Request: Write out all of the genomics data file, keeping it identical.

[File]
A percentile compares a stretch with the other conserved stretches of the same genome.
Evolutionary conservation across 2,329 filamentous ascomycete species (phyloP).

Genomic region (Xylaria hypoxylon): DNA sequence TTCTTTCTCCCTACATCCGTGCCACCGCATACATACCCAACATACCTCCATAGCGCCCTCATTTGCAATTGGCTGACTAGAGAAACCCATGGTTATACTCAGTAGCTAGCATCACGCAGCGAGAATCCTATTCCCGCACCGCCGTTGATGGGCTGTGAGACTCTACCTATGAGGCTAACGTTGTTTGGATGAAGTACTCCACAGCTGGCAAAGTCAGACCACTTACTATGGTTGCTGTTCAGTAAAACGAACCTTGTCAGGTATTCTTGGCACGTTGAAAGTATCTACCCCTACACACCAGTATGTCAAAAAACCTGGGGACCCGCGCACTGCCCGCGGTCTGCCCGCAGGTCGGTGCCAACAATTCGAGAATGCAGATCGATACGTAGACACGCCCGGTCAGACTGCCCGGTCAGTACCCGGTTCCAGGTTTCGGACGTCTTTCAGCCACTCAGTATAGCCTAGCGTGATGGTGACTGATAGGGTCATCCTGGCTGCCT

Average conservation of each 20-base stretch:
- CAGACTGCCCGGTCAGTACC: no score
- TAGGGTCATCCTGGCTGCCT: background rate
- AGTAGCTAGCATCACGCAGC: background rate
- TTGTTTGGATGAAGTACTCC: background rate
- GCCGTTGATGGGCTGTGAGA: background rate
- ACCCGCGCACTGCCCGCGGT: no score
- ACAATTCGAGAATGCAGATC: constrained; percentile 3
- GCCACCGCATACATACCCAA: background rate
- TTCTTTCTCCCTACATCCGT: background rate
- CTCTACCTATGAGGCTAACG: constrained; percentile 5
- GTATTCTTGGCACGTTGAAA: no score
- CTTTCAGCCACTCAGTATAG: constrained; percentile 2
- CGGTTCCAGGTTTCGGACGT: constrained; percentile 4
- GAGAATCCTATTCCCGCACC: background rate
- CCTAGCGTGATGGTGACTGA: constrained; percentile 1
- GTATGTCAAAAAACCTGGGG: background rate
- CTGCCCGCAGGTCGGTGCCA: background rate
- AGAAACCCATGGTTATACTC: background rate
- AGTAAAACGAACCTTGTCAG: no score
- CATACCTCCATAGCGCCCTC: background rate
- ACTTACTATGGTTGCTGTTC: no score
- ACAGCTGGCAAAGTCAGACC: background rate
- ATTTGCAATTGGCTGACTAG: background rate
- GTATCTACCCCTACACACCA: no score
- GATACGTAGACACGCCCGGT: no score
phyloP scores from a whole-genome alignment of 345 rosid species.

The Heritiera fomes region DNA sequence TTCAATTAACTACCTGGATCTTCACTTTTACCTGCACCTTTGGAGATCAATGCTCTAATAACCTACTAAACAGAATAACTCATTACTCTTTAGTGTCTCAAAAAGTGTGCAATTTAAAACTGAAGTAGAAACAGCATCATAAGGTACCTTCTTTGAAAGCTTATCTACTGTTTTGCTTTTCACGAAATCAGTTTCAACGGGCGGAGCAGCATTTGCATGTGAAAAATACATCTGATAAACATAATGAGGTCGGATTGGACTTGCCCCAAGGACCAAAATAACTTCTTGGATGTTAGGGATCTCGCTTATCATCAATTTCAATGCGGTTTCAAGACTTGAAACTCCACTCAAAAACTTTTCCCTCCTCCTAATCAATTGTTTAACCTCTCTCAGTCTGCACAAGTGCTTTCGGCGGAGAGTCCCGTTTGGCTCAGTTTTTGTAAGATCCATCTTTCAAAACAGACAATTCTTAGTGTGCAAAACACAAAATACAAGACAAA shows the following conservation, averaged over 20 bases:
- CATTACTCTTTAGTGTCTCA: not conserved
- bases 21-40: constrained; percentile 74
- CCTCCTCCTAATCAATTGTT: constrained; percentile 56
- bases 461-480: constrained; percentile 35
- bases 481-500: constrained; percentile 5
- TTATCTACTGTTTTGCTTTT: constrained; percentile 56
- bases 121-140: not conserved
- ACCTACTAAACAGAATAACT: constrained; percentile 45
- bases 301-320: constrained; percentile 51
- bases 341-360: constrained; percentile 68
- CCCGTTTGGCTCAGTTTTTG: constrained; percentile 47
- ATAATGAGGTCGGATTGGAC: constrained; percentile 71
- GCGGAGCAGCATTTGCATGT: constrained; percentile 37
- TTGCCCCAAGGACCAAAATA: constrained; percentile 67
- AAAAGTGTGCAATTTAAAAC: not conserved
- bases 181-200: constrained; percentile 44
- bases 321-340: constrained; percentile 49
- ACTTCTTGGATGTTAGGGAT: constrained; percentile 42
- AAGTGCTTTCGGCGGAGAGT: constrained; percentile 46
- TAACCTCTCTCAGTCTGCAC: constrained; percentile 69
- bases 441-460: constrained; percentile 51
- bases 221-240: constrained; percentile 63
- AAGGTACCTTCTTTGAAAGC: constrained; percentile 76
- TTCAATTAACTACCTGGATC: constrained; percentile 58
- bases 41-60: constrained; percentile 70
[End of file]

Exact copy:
A percentile compares a stretch with the other conserved stretches of the same genome.
Evolutionary conservation across 2,329 filamentous ascomycete species (phyloP).

Genomic region (Xylaria hypoxylon): DNA sequence TTCTTTCTCCCTACATCCGTGCCACCGCATACATACCCAACATACCTCCATAGCGCCCTCATTTGCAATTGGCTGACTAGAGAAACCCATGGTTATACTCAGTAGCTAGCATCACGCAGCGAGAATCCTATTCCCGCACCGCCGTTGATGGGCTGTGAGACTCTACCTATGAGGCTAACGTTGTTTGGATGAAGTACTCCACAGCTGGCAAAGTCAGACCACTTACTATGGTTGCTGTTCAGTAAAACGAACCTTGTCAGGTATTCTTGGCACGTTGAAAGTATCTACCCCTACACACCAGTATGTCAAAAAACCTGGGGACCCGCGCACTGCCCGCGGTCTGCCCGCAGGTCGGTGCCAACAATTCGAGAATGCAGATCGATACGTAGACACGCCCGGTCAGACTGCCCGGTCAGTACCCGGTTCCAGGTTTCGGACGTCTTTCAGCCACTCAGTATAGCCTAGCGTGATGGTGACTGATAGGGTCATCCTGGCTGCCT

Average conservation of each 20-base stretch:
- CAGACTGCCCGGTCAGTACC: no score
- TAGGGTCATCCTGGCTGCCT: background rate
- AGTAGCTAGCATCACGCAGC: background rate
- TTGTTTGGATGAAGTACTCC: background rate
- GCCGTTGATGGGCTGTGAGA: background rate
- ACCCGCGCACTGCCCGCGGT: no score
- ACAATTCGAGAATGCAGATC: constrained; percentile 3
- GCCACCGCATACATACCCAA: background rate
- TTCTTTCTCCCTACATCCGT: background rate
- CTCTACCTATGAGGCTAACG: constrained; percentile 5
- GTATTCTTGGCACGTTGAAA: no score
- CTTTCAGCCACTCAGTATAG: constrained; percentile 2
- CGGTTCCAGGTTTCGGACGT: constrained; percentile 4
- GAGAATCCTATTCCCGCACC: background rate
- CCTAGCGTGATGGTGACTGA: constrained; percentile 1
- GTATGTCAAAAAACCTGGGG: background rate
- CTGCCCGCAGGTCGGTGCCA: background rate
- AGAAACCCATGGTTATACTC: background rate
- AGTAAAACGAACCTTGTCAG: no score
- CATACCTCCATAGCGCCCTC: background rate
- ACTTACTATGGTTGCTGTTC: no score
- ACAGCTGGCAAAGTCAGACC: background rate
- ATTTGCAATTGGCTGACTAG: background rate
- GTATCTACCCCTACACACCA: no score
- GATACGTAGACACGCCCGGT: no score
phyloP scores from a whole-genome alignment of 345 rosid species.

The Heritiera fomes region DNA sequence TTCAATTAACTACCTGGATCTTCACTTTTACCTGCACCTTTGGAGATCAATGCTCTAATAACCTACTAAACAGAATAACTCATTACTCTTTAGTGTCTCAAAAAGTGTGCAATTTAAAACTGAAGTAGAAACAGCATCATAAGGTACCTTCTTTGAAAGCTTATCTACTGTTTTGCTTTTCACGAAATCAGTTTCAACGGGCGGAGCAGCATTTGCATGTGAAAAATACATCTGATAAACATAATGAGGTCGGATTGGACTTGCCCCAAGGACCAAAATAACTTCTTGGATGTTAGGGATCTCGCTTATCATCAATTTCAATGCGGTTTCAAGACTTGAAACTCCACTCAAAAACTTTTCCCTCCTCCTAATCAATTGTTTAACCTCTCTCAGTCTGCACAAGTGCTTTCGGCGGAGAGTCCCGTTTGGCTCAGTTTTTGTAAGATCCATCTTTCAAAACAGACAATTCTTAGTGTGCAAAACACAAAATACAAGACAAA shows the following conservation, averaged over 20 bases:
- CATTACTCTTTAGTGTCTCA: not conserved
- bases 21-40: constrained; percentile 74
- CCTCCTCCTAATCAATTGTT: constrained; percentile 56
- bases 461-480: constrained; percentile 35
- bases 481-500: constrained; percentile 5
- TTATCTACTGTTTTGCTTTT: constrained; percentile 56
- bases 121-140: not conserved
- ACCTACTAAACAGAATAACT: constrained; percentile 45
- bases 301-320: constrained; percentile 51
- bases 341-360: constrained; percentile 68
- CCCGTTTGGCTCAGTTTTTG: constrained; percentile 47
- ATAATGAGGTCGGATTGGAC: constrained; percentile 71
- GCGGAGCAGCATTTGCATGT: constrained; percentile 37
- TTGCCCCAAGGACCAAAATA: constrained; percentile 67
- AAAAGTGTGCAATTTAAAAC: not conserved
- bases 181-200: constrained; percentile 44
- bases 321-340: constrained; percentile 49
- ACTTCTTGGATGTTAGGGAT: constrained; percentile 42
- AAGTGCTTTCGGCGGAGAGT: constrained; percentile 46
- TAACCTCTCTCAGTCTGCAC: constrained; percentile 69
- bases 441-460: constrained; percentile 51
- bases 221-240: constrained; percentile 63
- AAGGTACCTTCTTTGAAAGC: constrained; percentile 76
- TTCAATTAACTACCTGGATC: constrained; percentile 58
- bases 41-60: constrained; percentile 70